Good manners might sometimes seem old-fashioned today, but they still matter and evolve as time passes. Good manners cost nothing, and by practising basic good manners, people show those around them that they are respected and considerate of their feelings. It makes them feel better, and us too. It is a natural form of mindfulness.
Debrett’s bible of etiquette and good manners has been telling us how to behave politely for nearly four centuries and is still keeping up with the times. Some of our 21st-century behaviours like “eating at one’s desk”, “mansplaining”, and “naughty step” have been given Debrett’s treatment.
But what has this got to do with vaping and using vape accessories? Debrett’s first turned its attention to vaping five years ago and has just recently updated its advice. You may be tempted to dismiss anything produced by such an institutional titan as irrelevant, but a recent poll of 2,000 adult nicotine users found that 67% say vaping etiquette is important. And the very fact that vaping is in Debrett’s at all confirms that vaping has shifted from hipster niche to high society.
We want vapers and non-vapers alike to get along. Being a good vaper is not rocket science, but as the number of vapers continues to rise in the UK, it’s more important than ever to mind your Ps and Qs so as not to give our community a bad name.
Vaping isn’t legally banned in enclosed public spaces in the same way that smoking is, but that doesn’t mean you’re free to vape anywhere you like. Debrett suggests thinking of vaping as being like talking on your mobile – if it’s not OK for you to use your phone in any given situation, it’s also not OK for you to vape. The adequate rule of thumb is to believe it’s not acceptable without checking first, and if you don’t want your behaviour to land you on the equivalent of the vaping naughty step, read on.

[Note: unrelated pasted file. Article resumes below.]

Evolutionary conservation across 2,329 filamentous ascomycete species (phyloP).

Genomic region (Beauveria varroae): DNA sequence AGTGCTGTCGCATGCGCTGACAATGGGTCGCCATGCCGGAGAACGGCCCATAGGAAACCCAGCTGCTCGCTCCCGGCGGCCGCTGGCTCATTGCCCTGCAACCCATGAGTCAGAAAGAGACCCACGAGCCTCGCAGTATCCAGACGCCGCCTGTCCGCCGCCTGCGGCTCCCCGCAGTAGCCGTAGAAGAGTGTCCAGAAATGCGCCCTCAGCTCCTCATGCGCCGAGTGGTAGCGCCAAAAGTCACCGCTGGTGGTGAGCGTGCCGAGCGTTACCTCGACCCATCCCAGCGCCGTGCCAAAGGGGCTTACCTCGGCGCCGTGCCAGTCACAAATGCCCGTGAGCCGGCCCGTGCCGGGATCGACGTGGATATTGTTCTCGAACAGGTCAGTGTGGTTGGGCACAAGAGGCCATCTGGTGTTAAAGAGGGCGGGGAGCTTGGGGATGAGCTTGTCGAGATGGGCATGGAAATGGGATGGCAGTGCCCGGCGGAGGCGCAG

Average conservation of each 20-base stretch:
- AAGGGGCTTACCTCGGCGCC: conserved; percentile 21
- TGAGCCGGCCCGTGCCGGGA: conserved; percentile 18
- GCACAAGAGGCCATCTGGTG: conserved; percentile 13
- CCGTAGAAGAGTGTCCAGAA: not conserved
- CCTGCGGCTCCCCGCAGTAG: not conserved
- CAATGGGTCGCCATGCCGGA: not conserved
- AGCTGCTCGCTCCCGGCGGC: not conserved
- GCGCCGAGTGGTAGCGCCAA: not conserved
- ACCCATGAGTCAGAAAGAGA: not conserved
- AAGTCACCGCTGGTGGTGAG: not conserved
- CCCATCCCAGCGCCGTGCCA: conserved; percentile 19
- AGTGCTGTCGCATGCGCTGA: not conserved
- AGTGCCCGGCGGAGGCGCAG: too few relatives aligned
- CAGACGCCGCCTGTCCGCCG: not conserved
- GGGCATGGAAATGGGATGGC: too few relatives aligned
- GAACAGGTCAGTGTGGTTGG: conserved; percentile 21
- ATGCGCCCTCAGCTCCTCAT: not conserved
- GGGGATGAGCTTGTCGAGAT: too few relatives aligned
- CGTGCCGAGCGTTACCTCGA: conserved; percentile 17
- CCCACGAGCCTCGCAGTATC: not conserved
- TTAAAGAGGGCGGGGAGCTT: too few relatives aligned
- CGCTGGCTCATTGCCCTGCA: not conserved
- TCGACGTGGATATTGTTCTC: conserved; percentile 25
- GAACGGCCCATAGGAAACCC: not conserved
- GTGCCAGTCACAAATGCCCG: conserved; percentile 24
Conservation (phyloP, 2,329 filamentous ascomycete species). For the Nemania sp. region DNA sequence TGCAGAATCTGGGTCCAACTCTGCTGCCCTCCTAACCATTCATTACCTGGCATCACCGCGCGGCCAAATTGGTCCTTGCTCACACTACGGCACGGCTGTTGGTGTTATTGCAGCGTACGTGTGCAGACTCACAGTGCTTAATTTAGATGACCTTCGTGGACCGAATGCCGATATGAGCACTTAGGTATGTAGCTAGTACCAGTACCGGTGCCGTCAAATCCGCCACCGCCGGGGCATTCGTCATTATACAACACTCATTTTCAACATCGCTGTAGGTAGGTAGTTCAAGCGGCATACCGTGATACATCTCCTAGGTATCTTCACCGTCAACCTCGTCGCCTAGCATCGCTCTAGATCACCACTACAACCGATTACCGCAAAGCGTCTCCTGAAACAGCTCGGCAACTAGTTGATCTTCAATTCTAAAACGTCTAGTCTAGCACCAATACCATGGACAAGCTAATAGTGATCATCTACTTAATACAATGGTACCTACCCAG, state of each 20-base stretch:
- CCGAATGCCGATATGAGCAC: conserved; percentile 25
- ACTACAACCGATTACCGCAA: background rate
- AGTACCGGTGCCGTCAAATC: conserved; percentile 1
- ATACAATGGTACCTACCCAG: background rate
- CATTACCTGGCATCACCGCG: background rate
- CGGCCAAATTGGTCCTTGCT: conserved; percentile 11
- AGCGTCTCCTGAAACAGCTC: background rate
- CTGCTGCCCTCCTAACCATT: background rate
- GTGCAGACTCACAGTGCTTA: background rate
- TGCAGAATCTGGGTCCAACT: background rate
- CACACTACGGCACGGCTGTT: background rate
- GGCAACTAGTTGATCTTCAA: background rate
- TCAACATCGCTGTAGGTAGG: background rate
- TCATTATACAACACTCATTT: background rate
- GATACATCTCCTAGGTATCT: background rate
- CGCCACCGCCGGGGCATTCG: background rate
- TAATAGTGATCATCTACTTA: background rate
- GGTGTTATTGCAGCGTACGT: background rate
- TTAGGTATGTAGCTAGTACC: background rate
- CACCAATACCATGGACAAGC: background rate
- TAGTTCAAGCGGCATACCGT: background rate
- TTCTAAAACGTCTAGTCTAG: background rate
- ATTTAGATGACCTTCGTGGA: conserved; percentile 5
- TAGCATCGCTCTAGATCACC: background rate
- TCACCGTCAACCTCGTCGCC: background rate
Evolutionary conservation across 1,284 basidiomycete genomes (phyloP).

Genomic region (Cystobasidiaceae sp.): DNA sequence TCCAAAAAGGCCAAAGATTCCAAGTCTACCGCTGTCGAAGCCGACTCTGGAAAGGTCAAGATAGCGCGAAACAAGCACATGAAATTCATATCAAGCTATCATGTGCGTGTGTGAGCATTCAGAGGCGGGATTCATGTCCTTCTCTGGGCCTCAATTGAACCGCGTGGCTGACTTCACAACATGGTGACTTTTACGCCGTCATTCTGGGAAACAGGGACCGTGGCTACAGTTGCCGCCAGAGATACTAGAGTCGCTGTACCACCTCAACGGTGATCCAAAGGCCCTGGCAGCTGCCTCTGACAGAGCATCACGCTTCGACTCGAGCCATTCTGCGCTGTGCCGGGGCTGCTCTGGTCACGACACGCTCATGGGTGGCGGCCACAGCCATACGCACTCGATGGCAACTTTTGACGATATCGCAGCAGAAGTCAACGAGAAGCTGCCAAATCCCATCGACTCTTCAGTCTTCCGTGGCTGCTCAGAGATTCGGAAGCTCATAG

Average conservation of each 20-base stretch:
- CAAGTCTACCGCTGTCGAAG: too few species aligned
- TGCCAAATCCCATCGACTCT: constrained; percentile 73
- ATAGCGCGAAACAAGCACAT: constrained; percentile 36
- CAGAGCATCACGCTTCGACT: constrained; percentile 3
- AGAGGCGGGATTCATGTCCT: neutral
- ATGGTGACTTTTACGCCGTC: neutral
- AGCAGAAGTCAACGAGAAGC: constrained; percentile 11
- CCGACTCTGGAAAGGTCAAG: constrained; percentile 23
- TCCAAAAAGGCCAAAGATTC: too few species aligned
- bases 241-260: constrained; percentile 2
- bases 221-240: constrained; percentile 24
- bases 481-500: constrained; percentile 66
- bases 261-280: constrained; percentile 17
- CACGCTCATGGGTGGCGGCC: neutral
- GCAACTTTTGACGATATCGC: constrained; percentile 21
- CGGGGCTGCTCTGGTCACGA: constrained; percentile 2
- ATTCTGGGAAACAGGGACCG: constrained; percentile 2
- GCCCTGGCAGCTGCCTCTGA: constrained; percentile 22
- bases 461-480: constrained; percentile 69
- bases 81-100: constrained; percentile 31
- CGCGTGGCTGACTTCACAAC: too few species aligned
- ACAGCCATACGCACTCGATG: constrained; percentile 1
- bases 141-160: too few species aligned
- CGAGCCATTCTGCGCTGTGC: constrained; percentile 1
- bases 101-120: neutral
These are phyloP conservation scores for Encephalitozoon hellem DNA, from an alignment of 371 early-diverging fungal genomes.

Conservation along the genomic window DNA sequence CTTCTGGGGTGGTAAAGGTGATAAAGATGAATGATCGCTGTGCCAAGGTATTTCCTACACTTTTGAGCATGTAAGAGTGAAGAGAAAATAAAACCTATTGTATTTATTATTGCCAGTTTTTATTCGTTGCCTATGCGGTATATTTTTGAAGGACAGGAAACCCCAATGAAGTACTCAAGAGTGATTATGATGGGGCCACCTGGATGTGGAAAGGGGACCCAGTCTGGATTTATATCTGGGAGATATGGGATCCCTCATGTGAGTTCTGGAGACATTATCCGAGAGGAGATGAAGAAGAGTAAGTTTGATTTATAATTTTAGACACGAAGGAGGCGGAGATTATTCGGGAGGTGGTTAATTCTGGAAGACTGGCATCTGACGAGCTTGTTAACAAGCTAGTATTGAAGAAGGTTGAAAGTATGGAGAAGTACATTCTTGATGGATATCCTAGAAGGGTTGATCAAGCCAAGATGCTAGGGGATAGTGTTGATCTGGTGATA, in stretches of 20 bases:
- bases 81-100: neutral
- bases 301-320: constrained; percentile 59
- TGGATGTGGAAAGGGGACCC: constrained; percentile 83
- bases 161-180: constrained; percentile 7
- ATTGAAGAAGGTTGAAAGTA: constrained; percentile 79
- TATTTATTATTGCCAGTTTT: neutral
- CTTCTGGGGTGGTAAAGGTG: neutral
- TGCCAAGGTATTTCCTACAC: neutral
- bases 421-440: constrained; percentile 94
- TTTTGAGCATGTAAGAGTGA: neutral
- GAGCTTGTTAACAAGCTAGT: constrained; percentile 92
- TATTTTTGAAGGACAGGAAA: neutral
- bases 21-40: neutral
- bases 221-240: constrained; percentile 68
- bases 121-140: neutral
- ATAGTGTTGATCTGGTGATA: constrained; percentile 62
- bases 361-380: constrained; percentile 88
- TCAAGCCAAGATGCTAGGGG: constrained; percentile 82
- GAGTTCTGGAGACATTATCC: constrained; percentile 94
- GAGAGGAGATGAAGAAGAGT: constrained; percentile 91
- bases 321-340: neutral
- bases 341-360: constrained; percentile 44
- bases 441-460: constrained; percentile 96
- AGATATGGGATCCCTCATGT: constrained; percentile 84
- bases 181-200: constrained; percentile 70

7 Vaping Behaviours to Avoid
Debrett says: “Civilised vaping is dependent on good manners, from vapers and non-vapers alike.” Here’s a summary of what they (and us) consider to be bad vaping manners:
Vaping faux pas #1: Stealth vaping, or trying to vape without anyone noticing. If you feel the need to stealth vape, then you probably shouldn’t be vaping at all.
Vaping faux pas #2: Finishing off your meal with an after-dinner vape. More than a third of those polled stated that restaurants should be vape-free zones, so check with other diners and staff.
Vaping faux pas #3: Vaping at a house party or when someone is cooking. Offer to vape outside, even if the host says they’re OK with you vaping inside.
Vaping faux pas #4: Vaping in a public place where there may be rules prohibiting vaping. For example:
- Hospitals and other health settings
- Enclosed spaces, like lifts or toilets
- In a car, taxi or public transport
- At an airport or on a plane
In a poll, 38% agreed you shouldn’t vape in hospitals, 36% said no to doing it in a lift, and 24% said it’s wrong to vape in a public toilet.
Vaping faux pas #5: Lighting up in a job interview. Only do this if you don’t want the job!
Vaping faux pas #6: Blowing a vape cloud in someone’s face, either deliberately or not. You might think it smells amazing, but engulfing other people or their surroundings in your vapour is a definite no-no.
Vaping faux pas #7: Vaping on a Zoom or other video call is also socially unacceptable, especially in a business setting. To other callers, it could look like you’re sitting in a steam room, which could be distracting and annoying, not to mention unprofessional.
If in doubt, ask
It’s in the best interests of all vapers that we behave in a considerate manner. Etiquette is continually evolving, but it doesn’t take much effort to be courteous. Just ask permission, respect other people’s personal space, and abide by the rules of the establishment, and this will keep everyone happy.